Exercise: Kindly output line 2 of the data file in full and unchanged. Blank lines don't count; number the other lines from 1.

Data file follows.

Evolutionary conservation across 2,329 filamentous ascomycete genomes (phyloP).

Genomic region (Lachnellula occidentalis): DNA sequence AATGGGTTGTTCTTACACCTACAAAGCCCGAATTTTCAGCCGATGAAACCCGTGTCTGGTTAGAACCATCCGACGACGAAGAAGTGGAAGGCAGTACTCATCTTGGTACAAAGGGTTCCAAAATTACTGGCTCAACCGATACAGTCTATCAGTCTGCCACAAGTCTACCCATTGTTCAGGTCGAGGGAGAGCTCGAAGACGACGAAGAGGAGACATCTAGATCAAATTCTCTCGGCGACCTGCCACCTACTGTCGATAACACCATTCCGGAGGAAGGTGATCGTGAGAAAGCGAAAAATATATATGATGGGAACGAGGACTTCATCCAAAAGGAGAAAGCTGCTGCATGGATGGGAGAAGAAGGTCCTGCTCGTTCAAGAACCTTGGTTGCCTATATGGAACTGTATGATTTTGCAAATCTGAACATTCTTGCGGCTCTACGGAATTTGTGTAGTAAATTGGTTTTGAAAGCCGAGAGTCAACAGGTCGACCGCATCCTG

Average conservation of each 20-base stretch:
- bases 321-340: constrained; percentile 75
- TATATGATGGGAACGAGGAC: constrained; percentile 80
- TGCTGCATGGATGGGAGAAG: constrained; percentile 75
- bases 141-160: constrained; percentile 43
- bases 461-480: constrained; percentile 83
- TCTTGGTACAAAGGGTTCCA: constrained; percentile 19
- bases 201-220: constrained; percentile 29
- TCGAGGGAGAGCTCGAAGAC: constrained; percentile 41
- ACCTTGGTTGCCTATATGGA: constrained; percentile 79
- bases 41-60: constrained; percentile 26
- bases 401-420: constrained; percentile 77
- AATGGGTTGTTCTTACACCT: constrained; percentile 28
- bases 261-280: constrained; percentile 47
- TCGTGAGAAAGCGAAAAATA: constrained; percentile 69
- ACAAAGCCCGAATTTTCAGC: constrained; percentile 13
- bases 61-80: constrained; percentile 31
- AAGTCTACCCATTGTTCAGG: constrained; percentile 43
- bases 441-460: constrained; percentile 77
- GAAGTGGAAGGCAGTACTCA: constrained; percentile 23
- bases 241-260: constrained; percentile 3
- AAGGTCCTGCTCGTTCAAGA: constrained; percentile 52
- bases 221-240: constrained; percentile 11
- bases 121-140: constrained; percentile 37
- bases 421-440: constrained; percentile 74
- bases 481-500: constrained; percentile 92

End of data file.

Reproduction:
Genomic region (Lachnellula occidentalis): DNA sequence AATGGGTTGTTCTTACACCTACAAAGCCCGAATTTTCAGCCGATGAAACCCGTGTCTGGTTAGAACCATCCGACGACGAAGAAGTGGAAGGCAGTACTCATCTTGGTACAAAGGGTTCCAAAATTACTGGCTCAACCGATACAGTCTATCAGTCTGCCACAAGTCTACCCATTGTTCAGGTCGAGGGAGAGCTCGAAGACGACGAAGAGGAGACATCTAGATCAAATTCTCTCGGCGACCTGCCACCTACTGTCGATAACACCATTCCGGAGGAAGGTGATCGTGAGAAAGCGAAAAATATATATGATGGGAACGAGGACTTCATCCAAAAGGAGAAAGCTGCTGCATGGATGGGAGAAGAAGGTCCTGCTCGTTCAAGAACCTTGGTTGCCTATATGGAACTGTATGATTTTGCAAATCTGAACATTCTTGCGGCTCTACGGAATTTGTGTAGTAAATTGGTTTTGAAAGCCGAGAGTCAACAGGTCGACCGCATCCTG